The value factor would say the U.S. dollar looks expensive and investors should be less hedged as a result. The issue with timing from the value signal is that it is not meant to be a short-term timing signal. Over time, of course, valuations matter. Our currency hedge ratio for the euro, on the value signal, did come down recently. Our dynamic hedging approach today suggests being only two-thirds hedged for the euro (based on momentum indicators still pointing to euro weakness and interest rate differentials being paid to hedge). Momentum will be the final arbiter of whether the interest rate differential or value side wins out. Any political uncertainty and risk should be captured by the momentum signal. 


On balance, for a broad international equity strategy like the WisdomTree Dynamic Currency Hedged International Equity Fund (DDWM) the overall hedge ratio is approximately two-thirds hedged today. This would suggest, on balance, the environment still favors a stronger dollar. If the environment changes, this dynamic family will lower the hedge ratio, thereby increasing currency exposure. 


In the short 14.5-month track record of this dynamic offering, we have seen the dynamic hedged Fund, DDWM, outperform both of WisdomTree’s fully hedged and unhedged strategies, the WisdomTree International Hedged Equity Fund (HDWM) and the WisdomTree International Equity Fund (DWM), during a time when hedging paid off meaningfully. This has been a strong real-time result, especially compared to the MSCI EAFE Adaptive Hedge to USD Index, which actually lagged both the MSCI EAFE Index (which is unhedged) and the MSCI EAFE 100% Hedged to USD Index (hedged) by even more. 





Where Are Today’s Opportunities?


Many look at international equities as presenting attractive valuations compared to U.S. counterparts. When going overseas, our research suggests currency can be by far one of the most important factors driving returns, more so than other smart beta equity factors. We believe this dynamic hedged approach can play an important, core, long-run holding in portfolios. Instead of having to rotate subjectively when it makes sense to add in currency risk to being neutral on currencies, this systematic, disciplined strategy will determine when it is best to have currency exposure. We believe this is the future of international investing. 

Important Risks Related to this Article

Double-digit returns were achieved primarily during favorable market conditions. Investors should not expect that such favorable returns can be consistently achieved. A fund’s performance, especially for very short time periods, should not be the sole factor in making your investment decision.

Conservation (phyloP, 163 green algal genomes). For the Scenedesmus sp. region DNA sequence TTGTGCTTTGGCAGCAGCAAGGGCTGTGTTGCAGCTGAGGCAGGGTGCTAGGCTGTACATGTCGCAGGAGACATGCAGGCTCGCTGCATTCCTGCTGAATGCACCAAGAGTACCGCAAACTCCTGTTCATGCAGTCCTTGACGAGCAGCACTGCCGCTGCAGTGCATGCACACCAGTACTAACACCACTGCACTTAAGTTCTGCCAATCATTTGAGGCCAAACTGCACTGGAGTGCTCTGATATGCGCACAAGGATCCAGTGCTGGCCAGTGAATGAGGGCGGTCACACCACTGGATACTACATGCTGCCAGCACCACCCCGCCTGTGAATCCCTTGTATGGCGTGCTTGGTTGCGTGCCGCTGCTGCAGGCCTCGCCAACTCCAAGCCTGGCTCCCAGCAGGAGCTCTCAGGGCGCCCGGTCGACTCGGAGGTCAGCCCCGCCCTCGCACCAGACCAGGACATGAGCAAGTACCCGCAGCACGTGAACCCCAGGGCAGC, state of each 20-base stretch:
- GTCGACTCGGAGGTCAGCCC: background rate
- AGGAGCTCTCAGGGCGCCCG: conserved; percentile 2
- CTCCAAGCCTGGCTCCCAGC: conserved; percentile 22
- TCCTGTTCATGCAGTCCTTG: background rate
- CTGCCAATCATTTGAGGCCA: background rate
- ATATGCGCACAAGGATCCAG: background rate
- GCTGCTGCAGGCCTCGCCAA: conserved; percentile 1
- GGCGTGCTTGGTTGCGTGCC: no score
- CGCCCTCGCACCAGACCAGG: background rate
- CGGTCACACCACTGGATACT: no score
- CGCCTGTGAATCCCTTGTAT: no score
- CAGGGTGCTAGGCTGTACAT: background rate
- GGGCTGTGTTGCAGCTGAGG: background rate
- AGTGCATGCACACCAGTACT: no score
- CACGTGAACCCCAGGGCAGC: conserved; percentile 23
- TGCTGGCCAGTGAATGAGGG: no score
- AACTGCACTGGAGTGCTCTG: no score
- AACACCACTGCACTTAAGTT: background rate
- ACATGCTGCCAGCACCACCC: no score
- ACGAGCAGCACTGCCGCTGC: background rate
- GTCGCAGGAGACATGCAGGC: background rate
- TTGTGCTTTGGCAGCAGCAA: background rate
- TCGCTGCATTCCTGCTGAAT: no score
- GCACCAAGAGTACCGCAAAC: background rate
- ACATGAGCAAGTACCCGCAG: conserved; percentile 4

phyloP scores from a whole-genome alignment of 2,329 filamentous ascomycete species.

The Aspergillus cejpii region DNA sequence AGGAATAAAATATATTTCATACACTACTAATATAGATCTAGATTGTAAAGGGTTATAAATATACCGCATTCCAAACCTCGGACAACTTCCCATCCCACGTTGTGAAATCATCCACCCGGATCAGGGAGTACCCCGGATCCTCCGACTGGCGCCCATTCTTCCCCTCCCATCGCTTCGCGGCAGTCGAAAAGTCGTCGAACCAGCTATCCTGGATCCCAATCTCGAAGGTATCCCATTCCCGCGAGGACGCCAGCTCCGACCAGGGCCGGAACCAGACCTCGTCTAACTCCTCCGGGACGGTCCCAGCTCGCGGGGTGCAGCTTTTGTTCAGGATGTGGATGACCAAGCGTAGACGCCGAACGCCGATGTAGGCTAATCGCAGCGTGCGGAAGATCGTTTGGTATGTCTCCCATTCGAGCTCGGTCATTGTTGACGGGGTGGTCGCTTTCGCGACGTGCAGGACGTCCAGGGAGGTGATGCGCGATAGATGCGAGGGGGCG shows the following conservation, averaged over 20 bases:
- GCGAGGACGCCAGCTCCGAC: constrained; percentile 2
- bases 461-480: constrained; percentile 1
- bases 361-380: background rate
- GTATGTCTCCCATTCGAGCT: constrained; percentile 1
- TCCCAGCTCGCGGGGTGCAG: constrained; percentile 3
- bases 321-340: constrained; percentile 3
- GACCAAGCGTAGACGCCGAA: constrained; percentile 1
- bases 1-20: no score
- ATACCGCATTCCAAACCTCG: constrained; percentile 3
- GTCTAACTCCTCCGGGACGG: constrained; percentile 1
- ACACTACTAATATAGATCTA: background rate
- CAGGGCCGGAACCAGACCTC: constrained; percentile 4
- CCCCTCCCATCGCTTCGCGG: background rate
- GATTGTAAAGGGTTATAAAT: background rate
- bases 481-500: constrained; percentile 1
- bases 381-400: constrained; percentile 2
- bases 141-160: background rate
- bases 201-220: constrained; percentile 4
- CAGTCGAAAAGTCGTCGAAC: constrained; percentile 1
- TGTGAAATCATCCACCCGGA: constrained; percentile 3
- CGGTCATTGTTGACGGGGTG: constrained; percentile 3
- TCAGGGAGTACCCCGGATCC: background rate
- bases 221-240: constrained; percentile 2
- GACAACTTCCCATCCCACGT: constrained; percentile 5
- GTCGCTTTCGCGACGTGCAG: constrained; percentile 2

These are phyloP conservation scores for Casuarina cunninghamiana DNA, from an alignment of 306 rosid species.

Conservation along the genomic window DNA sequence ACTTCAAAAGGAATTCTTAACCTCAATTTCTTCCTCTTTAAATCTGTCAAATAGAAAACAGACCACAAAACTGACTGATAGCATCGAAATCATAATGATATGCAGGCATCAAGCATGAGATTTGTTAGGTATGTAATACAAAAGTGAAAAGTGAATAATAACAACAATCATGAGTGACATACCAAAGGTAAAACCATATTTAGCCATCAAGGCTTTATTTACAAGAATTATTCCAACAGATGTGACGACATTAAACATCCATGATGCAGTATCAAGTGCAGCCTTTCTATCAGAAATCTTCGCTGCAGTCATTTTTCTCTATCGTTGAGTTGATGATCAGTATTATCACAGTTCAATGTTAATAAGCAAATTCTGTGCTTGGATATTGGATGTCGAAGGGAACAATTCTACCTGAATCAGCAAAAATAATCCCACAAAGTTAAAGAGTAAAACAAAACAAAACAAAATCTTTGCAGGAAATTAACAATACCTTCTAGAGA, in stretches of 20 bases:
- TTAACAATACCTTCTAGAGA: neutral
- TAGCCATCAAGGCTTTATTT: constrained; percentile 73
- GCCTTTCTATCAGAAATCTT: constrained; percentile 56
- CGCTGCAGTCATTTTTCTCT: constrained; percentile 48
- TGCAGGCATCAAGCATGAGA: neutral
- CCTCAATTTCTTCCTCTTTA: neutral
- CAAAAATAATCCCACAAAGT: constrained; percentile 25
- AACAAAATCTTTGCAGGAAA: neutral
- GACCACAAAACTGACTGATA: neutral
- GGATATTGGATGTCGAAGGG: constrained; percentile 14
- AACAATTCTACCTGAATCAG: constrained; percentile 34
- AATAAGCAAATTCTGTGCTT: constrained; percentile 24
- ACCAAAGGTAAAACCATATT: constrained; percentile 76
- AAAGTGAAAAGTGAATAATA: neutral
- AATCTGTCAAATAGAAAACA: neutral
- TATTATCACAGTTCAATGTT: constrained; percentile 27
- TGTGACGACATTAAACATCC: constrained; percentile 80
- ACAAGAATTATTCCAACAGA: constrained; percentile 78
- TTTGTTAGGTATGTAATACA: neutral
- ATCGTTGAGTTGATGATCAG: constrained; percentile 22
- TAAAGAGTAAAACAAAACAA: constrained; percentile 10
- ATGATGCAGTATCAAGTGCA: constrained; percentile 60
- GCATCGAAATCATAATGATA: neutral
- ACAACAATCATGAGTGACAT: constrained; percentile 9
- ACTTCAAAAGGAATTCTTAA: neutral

There are risks associated with investing, including possible loss of principal. Foreign investing involves special risks, such as risk of loss from currency fluctuation or political or economic uncertainty. The Fund invests in derivatives in seeking to obtain a dynamic currency hedge exposure. Derivative investments can be volatile, and these investments may be less liquid than other securities, and more sensitive to the effects of varied economic conditions. Derivatives used by the Fund may not perform as intended. A Fund that has exposure to one or more sectors may be more vulnerable to any single economic or regulatory development. This may result in greater share price volatility. The composition of the Index underlying the Fund is heavily dependent on quantitative models and data from one or more third parties, and the Index may not perform as intended. The Fund invests in the securities included in, or representative of, its Index regardless of their investment merit, and the Fund does not attempt to outperform its Index or take defensive positions in declining markets. Please read the Fund’s prospectus for specific details regarding the Fund’s risk profile.

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About the Contributor
Global Chief Investment Officer
Follow Jeremy Schwartz

Jeremy Schwartz has served as our Global Chief Investment Officer since November 2021 and leads WisdomTree’s investment strategy team in the construction of WisdomTree’s equity Indexes, quantitative active strategies and multi-asset Model Portfolios. Jeremy joined WisdomTree in May 2005 as a Senior Analyst, adding Deputy Director of Research to his responsibilities in February 2007. He served as Director of Research from October 2008 to October 2018 and as Global Head of Research from November 2018 to November 2021. Before joining WisdomTree, he was a head research assistant for Professor Jeremy Siegel and, in 2022, became his co-author on the sixth edition of the book Stocks for the Long Run. Jeremy is also co-author of the Financial Analysts Journal paper “What Happened to the Original Stocks in the S&P 500?” He received his B.S. in economics from The Wharton School of the University of Pennsylvania and hosts the Wharton Business Radio program Behind the Markets on SiriusXM 132. Jeremy is a member of the CFA Society of Philadelphia.